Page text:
Gulf Coast evacuees seeking rental housing based on the level of rental assistance grants from the Federal Emergency Management Agency will find large selections of housing in Texas, according to a special rental market survey by RealFacts of Novato, CA.
After the winds and rains of Hurricane Katrina subsided FEMA announced an initial housing grant of $2,358 per household for hurricane-displaced Gulf Coast residents. The $2,358 grant is available through the agency's Individual and Households Program (IHP) for those who register for assistance.
FEMA said the grant is designed for three-month's rent based on what FEMA says is a national average fair-market rent of $786-per-month for a two-bedroom unit.
The grant can be applied to housing anywhere in the U.S., but it's key for displaced families to stretch the grant money as much as possible.
RealFacts, which monitors rental market activity in 15 states, found Texas, among the states it monitors, had the largest supply of two-bedroom rental housing at or below the $786 average.
Among the states nearest the disaster area, Texas, Oklahoma, Kansas, Missouri and Florida have rental markets monitored by RealFacts. RealFacts does not monitor states with areas most affected by the hurricane -- Louisiana, Mississippi, Alabama -- nor does it monitor the adjacent states of Arkansas, Tennessee and Georgia.
In terms of helping displaced residents find affordable housing, the survey does have some draw backs. Residents are likely seeking housing in areas not monitored by Real Facts, as well as in areas it does monitor. What's more, RealFacts's database of 11,000 complexes in 15 states only includes rental complexes with 100 or more units.
However, the survey can be a helpful starting point in directing those seeking housing to some of the markets where their housing grant will get them at least three months rent -- in many cases with some housing grant money left over.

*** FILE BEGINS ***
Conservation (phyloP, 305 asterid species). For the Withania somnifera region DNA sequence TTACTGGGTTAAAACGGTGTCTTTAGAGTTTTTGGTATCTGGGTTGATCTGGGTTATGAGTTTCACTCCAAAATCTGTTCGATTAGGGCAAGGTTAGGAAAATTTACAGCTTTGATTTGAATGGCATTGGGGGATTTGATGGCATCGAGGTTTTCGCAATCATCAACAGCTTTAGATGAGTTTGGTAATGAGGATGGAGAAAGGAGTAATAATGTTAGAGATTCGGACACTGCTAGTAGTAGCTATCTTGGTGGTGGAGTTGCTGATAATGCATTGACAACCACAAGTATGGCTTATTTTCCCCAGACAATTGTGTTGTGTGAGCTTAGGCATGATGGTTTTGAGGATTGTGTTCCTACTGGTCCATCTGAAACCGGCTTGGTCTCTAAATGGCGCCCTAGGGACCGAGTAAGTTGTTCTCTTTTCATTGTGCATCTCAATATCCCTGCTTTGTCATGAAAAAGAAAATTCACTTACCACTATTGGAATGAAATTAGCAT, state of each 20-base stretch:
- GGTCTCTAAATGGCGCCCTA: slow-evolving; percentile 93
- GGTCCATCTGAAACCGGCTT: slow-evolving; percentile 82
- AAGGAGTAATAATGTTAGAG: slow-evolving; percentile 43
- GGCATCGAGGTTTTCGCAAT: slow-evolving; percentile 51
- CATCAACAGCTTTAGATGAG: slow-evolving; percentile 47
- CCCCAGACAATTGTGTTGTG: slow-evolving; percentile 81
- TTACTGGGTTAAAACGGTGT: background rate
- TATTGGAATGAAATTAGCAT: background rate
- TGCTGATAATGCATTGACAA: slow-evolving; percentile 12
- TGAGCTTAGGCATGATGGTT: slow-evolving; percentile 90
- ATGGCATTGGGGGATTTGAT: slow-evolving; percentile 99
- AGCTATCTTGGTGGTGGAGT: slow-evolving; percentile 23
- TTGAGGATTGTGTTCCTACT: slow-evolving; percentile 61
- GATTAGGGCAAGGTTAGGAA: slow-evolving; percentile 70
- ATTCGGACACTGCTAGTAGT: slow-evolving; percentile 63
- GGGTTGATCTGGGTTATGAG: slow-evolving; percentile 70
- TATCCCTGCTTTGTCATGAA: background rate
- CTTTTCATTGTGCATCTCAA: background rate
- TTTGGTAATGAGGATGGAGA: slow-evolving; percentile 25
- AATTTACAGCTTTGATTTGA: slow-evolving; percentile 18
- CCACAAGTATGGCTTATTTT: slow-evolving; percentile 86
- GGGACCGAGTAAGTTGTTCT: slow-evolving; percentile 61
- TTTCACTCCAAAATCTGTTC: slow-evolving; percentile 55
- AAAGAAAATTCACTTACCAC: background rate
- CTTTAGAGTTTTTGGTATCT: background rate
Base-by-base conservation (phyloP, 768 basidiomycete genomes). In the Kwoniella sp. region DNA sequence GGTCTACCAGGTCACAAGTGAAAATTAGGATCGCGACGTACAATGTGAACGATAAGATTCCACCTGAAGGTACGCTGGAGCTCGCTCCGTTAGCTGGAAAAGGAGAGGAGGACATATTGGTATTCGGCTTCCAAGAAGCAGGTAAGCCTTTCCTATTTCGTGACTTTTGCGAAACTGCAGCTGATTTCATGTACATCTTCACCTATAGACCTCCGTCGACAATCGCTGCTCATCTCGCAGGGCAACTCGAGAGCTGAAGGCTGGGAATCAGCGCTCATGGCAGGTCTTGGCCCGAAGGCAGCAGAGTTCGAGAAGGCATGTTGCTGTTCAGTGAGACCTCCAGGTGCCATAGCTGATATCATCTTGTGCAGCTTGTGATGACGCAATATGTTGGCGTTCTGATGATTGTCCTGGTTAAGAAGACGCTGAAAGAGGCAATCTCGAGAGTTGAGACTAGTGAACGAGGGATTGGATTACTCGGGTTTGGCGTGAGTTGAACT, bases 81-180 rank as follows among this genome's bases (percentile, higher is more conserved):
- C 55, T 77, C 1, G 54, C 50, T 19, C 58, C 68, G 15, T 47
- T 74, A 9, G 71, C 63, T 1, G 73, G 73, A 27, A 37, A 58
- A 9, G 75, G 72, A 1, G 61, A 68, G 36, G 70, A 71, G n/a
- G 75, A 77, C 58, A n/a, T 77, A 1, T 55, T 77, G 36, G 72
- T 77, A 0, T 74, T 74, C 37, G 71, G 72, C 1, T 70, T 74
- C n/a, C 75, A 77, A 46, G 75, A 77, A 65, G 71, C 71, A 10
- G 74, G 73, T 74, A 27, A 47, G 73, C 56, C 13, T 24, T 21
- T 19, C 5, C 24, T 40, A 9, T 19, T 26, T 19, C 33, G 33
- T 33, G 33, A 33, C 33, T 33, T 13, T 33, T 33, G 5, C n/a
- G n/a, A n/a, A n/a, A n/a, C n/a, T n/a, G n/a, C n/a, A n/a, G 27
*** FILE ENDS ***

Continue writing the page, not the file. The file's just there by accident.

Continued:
RealFacts' entire database of two-bedroom apartments turned up 842,108 such units (about a third, or 29.4 percent of the units in the operation's total database), but the average rent is $1,040 per month, considerably higher than the FEMA average of $786.
When RealFacts went looking for two-bedroom units that rent for $786 or less per month, the number of units it found fell to 273,352, with about 27,300 units actually available, but at an average rent of only $707 per month.
"The communities tend towards the older side, averaging 1982 as the year built, and they have had a flat occupancy level for the last 8 quarters, in the 90 to 91 percent range," said RealFacts CEO Caroline S Latham.
RealFacts found the 10 cities with the largest number of communities where displaced residents can get the most bang for their grant bucks were:
- Houston, TX (470 communities);
- Dallas, TX (222 communities);
- San Antonio, TX (204 communities;
- Phoenix, AZ (154 communities);
- Austin, TX (135 communities);
- Las Vegas, NV (89 communities);
- Tucson, AZ (83 communities);
- Indianapolis, IN (81 communities);
- Fort Worth, TX (79 communities);
- Mesa, AZ (57 communities).
RealFacts also found, in eight of those cities, there were large percentages of communities that meet the FEMA criteria -- between 45 percent and 66 percent. The two exceptions were Las Vegas with only 30 percent, but also Mesa, where most, 78 percent, of its communities meet the FEMA criteria.
"For the most part, Houston, TX, or other larger cities in Texas, will provide the most choice for evacuees relying solely on the FEMA assistance for their rent. Houston has the most units to choose from and, as we discussed in the last newsletter, will likely be the first choice of many evacuees as a temporary new home for other reasons (including a 11.2 vacancy rate)," said Latham.